significantly satisfied with their job. The nurses and the patients reported better care and
improvement in the quality of the health services provided. (Aiken, et al., 2010). It was vital that
a mandatory nurse-to-patient staffing ratio policy be implemented to alleviate nurse workloads,
increase job satisfaction, and ultimately, produce better patient outcomes (Tevington, 2011).
Also, many studies had established that larger nurse-to-patients ratio contributed to poor patient
outcomes. The outcomes were medical errors, complications and more patient deaths. (McHugh,
Kelly, Sloane & Aiken, 2011). A survey was carried out in 2003 (NEPPC, 2005) and two thirds
of the MNA members were positive that insufficient nursing care brought serious medical
complications and could be fatal. The survey found that, more than 85% of the nurses felt that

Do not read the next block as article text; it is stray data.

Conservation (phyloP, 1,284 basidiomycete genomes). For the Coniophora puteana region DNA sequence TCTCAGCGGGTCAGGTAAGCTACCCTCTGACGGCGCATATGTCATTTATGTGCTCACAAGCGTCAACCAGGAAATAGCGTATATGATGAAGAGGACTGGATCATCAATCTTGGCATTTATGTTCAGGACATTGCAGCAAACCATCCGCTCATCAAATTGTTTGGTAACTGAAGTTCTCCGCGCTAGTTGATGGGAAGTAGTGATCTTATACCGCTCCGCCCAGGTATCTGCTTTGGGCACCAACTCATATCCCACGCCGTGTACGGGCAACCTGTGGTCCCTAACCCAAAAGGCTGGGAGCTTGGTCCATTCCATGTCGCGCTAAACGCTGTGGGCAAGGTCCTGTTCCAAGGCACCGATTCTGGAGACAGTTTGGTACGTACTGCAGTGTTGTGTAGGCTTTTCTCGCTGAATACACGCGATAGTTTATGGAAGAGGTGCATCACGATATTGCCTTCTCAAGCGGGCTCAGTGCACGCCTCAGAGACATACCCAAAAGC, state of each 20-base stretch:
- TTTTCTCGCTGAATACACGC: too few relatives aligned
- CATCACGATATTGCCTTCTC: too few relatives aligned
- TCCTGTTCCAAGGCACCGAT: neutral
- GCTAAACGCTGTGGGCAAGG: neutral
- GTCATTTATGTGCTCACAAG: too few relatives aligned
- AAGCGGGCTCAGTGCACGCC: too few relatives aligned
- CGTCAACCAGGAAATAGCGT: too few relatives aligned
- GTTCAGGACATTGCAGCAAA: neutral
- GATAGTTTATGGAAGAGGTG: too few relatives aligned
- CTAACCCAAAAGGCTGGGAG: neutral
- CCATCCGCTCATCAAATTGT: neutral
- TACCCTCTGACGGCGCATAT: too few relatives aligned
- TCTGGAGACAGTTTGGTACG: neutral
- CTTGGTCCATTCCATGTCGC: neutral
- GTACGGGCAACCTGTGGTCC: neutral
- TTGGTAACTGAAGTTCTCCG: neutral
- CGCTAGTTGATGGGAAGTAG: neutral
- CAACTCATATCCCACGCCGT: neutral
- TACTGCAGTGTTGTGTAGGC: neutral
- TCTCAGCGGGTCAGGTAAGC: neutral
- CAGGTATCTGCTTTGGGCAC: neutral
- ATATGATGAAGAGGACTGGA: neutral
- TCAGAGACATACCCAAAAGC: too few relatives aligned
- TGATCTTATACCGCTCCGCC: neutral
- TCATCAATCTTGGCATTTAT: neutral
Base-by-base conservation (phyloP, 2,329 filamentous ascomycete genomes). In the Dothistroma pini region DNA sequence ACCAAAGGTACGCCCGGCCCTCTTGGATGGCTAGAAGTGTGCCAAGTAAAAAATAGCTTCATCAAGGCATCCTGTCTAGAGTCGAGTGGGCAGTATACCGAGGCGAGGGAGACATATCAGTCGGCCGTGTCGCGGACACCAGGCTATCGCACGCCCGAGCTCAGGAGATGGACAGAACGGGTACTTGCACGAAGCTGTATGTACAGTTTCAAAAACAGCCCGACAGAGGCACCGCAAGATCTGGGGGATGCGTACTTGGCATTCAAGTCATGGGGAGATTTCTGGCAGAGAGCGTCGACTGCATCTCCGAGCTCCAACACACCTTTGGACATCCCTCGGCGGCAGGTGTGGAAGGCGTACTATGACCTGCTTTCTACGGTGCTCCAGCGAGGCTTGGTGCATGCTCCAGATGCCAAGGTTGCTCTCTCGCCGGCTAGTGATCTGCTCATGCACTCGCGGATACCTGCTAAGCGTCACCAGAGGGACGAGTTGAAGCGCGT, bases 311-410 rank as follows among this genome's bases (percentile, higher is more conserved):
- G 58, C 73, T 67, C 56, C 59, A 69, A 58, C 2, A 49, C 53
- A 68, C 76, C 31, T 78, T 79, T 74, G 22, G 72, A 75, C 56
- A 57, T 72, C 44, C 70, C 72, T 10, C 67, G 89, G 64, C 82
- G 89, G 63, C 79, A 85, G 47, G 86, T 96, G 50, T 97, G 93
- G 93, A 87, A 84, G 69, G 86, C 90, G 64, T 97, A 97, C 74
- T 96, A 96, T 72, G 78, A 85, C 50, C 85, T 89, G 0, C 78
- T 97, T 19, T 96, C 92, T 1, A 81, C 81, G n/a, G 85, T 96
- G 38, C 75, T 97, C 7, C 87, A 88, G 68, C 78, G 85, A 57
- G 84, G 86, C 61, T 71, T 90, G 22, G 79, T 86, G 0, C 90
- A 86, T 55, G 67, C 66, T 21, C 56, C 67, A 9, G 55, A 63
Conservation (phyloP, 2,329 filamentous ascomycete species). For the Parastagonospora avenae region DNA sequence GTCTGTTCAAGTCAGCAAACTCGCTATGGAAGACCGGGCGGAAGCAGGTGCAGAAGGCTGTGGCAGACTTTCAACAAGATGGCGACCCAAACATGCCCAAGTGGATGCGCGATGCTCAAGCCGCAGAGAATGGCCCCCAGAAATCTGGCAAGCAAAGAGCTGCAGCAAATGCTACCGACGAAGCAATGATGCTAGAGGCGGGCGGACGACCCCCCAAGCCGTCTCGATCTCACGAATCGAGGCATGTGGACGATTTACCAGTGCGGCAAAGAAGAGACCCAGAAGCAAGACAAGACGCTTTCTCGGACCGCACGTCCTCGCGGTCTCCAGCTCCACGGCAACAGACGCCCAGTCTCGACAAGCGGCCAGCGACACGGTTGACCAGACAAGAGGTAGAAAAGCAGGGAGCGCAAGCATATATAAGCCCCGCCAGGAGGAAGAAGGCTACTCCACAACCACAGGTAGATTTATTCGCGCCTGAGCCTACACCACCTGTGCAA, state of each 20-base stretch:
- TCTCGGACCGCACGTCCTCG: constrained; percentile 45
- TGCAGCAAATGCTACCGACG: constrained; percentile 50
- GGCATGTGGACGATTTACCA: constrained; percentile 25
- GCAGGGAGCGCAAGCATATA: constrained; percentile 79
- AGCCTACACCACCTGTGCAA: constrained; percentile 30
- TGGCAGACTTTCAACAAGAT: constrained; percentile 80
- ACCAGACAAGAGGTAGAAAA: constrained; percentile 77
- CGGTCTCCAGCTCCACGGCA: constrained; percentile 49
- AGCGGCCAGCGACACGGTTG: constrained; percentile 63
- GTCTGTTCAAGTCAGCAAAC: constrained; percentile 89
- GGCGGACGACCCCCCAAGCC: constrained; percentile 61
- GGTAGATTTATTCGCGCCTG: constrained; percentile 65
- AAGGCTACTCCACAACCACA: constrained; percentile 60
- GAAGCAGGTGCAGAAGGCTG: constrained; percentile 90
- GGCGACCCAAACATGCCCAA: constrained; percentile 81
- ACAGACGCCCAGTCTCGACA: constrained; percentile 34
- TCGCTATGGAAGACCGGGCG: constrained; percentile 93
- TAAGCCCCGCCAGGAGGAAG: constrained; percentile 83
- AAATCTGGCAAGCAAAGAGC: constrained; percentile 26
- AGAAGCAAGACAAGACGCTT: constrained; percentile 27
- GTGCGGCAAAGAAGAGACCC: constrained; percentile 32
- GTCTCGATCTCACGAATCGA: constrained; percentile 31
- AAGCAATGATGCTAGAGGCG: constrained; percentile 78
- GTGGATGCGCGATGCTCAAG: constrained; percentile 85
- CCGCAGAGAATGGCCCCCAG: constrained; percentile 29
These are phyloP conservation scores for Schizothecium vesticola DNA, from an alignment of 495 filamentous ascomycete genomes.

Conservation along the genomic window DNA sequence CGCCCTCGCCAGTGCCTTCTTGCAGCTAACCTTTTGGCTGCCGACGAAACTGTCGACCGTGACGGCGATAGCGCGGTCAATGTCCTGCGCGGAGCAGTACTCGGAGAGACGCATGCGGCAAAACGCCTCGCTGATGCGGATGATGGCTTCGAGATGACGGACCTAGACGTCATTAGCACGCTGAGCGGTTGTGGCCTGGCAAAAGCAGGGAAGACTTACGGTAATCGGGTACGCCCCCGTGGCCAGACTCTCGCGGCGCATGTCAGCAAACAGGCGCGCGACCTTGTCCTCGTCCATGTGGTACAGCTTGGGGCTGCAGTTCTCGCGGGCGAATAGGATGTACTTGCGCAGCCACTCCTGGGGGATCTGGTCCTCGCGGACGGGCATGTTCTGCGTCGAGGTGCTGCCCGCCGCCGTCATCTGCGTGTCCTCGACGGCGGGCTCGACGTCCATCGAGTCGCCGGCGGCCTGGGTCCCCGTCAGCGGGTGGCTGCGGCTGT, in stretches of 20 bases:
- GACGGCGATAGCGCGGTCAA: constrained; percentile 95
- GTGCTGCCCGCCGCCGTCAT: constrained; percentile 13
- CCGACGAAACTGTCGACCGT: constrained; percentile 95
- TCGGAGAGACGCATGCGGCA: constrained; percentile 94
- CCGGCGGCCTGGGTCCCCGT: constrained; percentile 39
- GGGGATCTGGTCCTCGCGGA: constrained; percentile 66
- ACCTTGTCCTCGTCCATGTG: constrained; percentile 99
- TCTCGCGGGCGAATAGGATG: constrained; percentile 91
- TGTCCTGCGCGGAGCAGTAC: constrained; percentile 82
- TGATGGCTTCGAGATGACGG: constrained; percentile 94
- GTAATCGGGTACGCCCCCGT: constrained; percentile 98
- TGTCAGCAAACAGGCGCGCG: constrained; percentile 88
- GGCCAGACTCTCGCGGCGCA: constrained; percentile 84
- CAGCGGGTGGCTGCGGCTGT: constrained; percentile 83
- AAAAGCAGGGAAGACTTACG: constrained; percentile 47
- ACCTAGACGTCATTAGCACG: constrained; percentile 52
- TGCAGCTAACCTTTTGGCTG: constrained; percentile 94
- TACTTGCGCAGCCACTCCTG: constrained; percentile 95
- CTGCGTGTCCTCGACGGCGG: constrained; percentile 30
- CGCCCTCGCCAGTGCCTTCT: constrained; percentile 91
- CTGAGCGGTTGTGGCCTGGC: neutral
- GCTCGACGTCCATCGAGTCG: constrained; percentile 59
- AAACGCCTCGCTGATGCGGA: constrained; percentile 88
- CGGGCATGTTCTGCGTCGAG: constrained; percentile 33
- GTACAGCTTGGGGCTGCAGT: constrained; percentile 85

they were being overworked in terms of the patients they were forced to take care of. Many
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studies by other organizations like the Health Research and Quality, Joint Commission on the
Accreditation of Health indicated try tract infection, pneumonia, ulcers, sepsis, cardiac arrest,
gastrointestinal bleeding and a longer hospital stay. In some cases, death could occur.
The Significance of the Implementation of the Policy
1. Implementation of mandatory nurse-to-patient staffing ratio: 1. 5 protected the patient.
Caring for twelve patients was accompanied by difficulty in remembering all the
specifics of all the patients. It was almost impossible and not safe.
2. There was need to protect the nurse whose licenses were directly in the line when they
were required to take care of large numbers of patients, that was not practically possible
with a normal human being.
3. The policy would also serve to keep facilities honest and prevent them from assigning